Totally agreed. We already compost in the yard. With two kids, one still in diapers, this plan left us no choice but to pay more for the large roll cart. And theynice warned that more price increases are coming. I swear these jackasses are trying to see if they can turn me republican.

  • Kathleen McDade

    I haven’t had any trouble, except that our garbage and recycling were overflowing after Thanksgiving weekend because both we and our neighbor (we’re in a sort-of-duplex) were cleaning house and stuff.

    I use the FoodDay for liners, as well as the medium sized paper bags from Fred Meyer AND the Bio-Bags if I don’t have anything else. I’m not super-picky about bucket cleanliness. I rinse it out as needed and give it a good cleaning weekly.

    I do agree that the can ratios are probably off for many people. But overall, I like it and am on board.

  • Dawn Foster

    I’m on board, but as a single person, my needs are vastly different from most people. My huge compost rolling bin usually has a handful of food scraps in the bottom, and most weeks I have less than a bag full of garbage, so maybe 1 – 2 small bags of trash every 2 weeks.

    However, as a frequent traveler and one who sometimes makes trips on short notice (like learning today that I need to fly to Seoul *tomorrow*), the every other week garbage is a huge pain. I have to track down a neighbor to take my bins out or my garbage may sit for 3 weeks if I’m not home to take it out on the week that they are collecting it. I’m afraid that missing a week on the compost bin while traveling could get really gross quickly, too.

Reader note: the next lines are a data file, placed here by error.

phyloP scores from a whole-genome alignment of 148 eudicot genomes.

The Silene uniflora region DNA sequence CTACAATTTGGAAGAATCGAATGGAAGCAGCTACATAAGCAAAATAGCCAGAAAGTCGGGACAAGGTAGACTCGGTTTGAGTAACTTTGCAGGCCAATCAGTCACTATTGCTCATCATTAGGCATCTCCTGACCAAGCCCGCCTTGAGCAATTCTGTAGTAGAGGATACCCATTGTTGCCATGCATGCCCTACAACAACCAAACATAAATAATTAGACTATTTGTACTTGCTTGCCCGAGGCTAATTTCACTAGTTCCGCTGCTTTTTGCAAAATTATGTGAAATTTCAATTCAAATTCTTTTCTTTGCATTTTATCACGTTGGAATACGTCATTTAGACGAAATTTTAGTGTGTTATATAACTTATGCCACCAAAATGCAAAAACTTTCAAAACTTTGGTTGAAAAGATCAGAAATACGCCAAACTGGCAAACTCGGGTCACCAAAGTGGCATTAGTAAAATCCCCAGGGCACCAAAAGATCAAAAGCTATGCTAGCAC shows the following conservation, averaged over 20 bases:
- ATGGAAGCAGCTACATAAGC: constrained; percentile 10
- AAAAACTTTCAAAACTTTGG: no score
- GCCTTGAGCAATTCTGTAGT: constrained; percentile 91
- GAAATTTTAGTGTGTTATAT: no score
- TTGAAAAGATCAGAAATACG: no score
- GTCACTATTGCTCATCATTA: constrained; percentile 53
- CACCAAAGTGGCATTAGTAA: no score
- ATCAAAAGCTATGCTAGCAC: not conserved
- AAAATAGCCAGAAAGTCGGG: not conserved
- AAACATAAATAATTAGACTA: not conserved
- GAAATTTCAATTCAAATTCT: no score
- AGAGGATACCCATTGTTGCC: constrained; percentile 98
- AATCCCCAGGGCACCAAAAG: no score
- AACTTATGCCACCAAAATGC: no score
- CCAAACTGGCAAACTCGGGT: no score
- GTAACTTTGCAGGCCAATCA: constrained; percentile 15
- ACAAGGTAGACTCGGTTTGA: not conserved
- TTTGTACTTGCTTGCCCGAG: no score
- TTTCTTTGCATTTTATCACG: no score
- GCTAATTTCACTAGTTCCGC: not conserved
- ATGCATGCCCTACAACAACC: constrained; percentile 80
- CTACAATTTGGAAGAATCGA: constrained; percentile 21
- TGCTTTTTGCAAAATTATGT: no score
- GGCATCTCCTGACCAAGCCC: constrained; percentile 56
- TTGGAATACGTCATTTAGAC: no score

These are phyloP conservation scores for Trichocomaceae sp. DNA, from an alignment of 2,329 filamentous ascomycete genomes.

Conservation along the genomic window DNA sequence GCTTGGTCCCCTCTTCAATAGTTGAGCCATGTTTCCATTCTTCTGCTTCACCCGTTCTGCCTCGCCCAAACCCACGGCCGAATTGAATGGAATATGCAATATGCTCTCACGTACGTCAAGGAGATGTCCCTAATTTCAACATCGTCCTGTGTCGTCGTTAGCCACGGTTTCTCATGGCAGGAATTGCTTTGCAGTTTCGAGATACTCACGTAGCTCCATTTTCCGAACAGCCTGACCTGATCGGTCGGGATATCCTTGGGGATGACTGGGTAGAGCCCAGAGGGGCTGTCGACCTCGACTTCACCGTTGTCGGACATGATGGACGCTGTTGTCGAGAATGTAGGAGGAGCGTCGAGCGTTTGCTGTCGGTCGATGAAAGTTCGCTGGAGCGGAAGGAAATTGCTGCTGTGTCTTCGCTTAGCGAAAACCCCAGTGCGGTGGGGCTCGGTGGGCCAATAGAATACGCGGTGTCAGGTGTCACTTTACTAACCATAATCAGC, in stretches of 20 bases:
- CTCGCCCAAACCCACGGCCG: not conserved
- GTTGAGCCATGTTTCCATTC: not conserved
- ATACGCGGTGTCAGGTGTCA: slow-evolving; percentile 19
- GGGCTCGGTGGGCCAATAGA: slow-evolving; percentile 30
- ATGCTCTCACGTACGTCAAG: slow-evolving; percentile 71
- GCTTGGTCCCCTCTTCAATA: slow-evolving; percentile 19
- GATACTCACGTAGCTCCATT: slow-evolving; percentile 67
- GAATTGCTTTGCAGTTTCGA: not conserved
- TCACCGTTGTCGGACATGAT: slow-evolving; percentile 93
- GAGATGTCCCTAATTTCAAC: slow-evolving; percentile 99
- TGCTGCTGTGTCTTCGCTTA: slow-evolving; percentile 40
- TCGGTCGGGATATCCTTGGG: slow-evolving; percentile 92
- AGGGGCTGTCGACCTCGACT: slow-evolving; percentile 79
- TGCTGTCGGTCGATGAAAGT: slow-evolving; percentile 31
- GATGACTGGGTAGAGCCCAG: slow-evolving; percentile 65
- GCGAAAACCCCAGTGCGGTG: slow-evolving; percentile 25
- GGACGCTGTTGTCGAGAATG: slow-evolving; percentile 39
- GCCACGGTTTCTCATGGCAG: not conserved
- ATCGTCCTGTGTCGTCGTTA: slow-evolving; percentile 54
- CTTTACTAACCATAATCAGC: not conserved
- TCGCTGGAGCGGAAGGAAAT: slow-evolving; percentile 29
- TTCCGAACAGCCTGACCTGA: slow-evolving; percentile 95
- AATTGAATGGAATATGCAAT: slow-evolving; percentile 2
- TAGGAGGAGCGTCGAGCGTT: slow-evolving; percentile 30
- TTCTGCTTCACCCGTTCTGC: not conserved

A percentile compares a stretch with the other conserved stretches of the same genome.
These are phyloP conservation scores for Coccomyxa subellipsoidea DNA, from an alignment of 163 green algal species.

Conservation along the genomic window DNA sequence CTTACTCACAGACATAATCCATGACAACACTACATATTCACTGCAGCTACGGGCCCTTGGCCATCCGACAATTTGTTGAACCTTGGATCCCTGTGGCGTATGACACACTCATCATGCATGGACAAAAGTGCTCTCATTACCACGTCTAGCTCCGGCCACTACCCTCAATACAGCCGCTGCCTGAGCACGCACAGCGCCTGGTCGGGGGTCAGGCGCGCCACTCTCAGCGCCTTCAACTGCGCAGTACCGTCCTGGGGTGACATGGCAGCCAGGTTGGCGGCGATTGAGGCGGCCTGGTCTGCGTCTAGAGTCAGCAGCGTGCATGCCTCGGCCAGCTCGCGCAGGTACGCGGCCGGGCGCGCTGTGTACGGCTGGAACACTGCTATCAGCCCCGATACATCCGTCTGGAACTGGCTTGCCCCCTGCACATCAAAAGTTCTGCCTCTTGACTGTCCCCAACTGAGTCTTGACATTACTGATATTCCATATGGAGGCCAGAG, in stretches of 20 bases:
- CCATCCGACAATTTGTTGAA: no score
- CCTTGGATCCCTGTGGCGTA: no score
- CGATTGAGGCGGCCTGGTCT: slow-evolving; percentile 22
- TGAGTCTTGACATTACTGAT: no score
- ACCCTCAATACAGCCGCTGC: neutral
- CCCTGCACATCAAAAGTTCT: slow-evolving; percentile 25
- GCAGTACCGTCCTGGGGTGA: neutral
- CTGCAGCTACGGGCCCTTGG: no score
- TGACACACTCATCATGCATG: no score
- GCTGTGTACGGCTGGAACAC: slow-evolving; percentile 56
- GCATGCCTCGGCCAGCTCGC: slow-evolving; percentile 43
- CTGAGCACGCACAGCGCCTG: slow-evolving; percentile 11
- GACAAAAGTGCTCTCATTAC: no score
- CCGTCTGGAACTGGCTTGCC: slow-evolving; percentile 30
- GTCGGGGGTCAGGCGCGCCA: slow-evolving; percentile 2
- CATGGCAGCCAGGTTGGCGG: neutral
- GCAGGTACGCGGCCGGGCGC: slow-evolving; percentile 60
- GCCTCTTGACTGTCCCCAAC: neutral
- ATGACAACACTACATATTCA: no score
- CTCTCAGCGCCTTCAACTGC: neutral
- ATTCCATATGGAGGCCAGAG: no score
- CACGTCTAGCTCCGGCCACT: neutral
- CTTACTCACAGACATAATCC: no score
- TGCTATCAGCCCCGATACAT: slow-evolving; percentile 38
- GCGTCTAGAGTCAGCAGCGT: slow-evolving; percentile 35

I grew up composting, and I’ve developed a deep dislike of compost buckets. Ewwww. So, I’ve been using large reusable plastic bowls with lids (the 6 cup round ones that you can get at Fred Meyer in a 3 or 4 pack for a couple of dollars). After a day or 2, I take it out to the compost roller bin, put the dirty one right into the dishwasher and get a clean one out the next time I have food scraps. Granted this might not work for bigger families, but it’s working well for me given my compost bucket hatred bred from childhood.

  • Dan Blaker

    It has worked out great for my family of four (with daughters aged 3 & 5). For a couple years we’ve been using a stainless steel countertop compost bucket, which goes through the dishwasher after each time we empty it. We had previously kept citrus and meats/fats out of our garden compost, so the new system feels like freedom! (We never really got around to using our compost in the garden before, so we’re happy to get rid of it.) We actually use the small (20 gallon) trash can, and we rarely fill it over 2 weeks, because we save our misc plastics and recycle them at Far West Fibers.

  • Amy Farrell

    I’m glad the city has expanded its composting program, but it hasn’t changed my habits so far, except that I take the yard debris cart to the curb whenever there’s debris in it.

    I think the reason some of us aren’t finding it useful is that we’ve already eliminated most of the relevant items from our waste stream. For example, I never have pizza boxes to dispose of, but if I did I’d be delighted with the new program.